Merck & Co. has received requests from government investigators for information about the marketing of heart and anti-infective drugs, continuing the heightened government scrutiny of the pharmaceutical industry.
In a separate legal development, Merck also said it has agreed to pay $49.5 million to settle certain class-action lawsuits related to its former painkiller Vioxx, which Merck withdrew from the market in 2004 after it was linked to increased risk for heart attacks and strokes.
The Justice Department has investigated Merck and other major drug makers for possible acts of health-care fraud in recent years, including the alleged promotion of certain drugs for unauthorized uses. This has led to some large settlements, most recently with GlaxoSmithKline PLC's agreement to pay $3 billion to settle multiple investigations related to its drugs.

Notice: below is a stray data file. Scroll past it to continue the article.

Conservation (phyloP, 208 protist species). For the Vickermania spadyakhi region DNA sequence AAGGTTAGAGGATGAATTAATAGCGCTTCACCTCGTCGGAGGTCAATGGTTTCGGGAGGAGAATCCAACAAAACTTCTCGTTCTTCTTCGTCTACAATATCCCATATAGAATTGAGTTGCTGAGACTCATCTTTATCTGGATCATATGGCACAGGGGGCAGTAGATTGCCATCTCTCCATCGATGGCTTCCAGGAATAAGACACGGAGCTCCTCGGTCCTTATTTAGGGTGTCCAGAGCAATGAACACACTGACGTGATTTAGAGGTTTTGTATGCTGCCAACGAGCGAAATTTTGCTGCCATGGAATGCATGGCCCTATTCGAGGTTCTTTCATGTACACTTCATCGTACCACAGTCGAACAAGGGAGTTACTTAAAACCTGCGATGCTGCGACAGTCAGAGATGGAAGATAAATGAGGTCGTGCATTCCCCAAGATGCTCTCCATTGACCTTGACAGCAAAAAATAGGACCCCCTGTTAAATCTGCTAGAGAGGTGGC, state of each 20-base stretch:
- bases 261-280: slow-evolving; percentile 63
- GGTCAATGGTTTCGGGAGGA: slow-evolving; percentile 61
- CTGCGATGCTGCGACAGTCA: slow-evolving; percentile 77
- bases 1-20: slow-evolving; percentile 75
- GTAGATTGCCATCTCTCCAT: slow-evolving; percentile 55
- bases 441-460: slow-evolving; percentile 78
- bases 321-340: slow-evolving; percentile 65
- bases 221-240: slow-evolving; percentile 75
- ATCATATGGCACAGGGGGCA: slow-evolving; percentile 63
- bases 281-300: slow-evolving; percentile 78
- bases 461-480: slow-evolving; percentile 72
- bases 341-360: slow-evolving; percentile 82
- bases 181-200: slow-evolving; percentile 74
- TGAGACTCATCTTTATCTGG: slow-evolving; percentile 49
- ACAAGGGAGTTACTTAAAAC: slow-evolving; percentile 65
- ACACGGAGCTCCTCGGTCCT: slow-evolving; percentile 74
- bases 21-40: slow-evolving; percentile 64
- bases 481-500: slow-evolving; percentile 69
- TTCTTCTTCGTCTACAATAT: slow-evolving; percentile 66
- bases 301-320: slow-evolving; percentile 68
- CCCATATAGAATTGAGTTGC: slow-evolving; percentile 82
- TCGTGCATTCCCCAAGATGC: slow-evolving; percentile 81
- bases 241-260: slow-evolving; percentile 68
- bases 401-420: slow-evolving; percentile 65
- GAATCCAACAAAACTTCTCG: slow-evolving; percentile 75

The U.S. Justice Department issued a subpoena to Merck requesting information about marketing and selling activities for the heart drug Integrilin and antibiotic Avelox, from January 2003 to June 2010, Merck said in a filing with the Securities and Exchange Commission Tuesday. Merck said the subpoena was part of a civil federal health-care investigation, and that the company is cooperating.
Merck, of Whitehouse Station, N.J., inherited Integrilin and Avelox with its 2009 purchase of Schering-Plough for $49.6 billion.
In addition, Merck said the Justice Department has issued a civil investigative demand to Inspire Pharmaceuticals, a company Merck acquired in May for $420 million. The demand is part of an investigation of allegations that Inspire caused the submission of false claims to federal health-care programs for the drug AzaSite by marketing it for uses not approved by the U.S. Food and Drug Administration.
Drug companies are barred from actively promoting "off label" uses for drugs, though doctors have the discretion to prescribe drugs off-label.
Wednesday, November 09, 2011
Merck Told to Submit Marketing Information - WSJ.com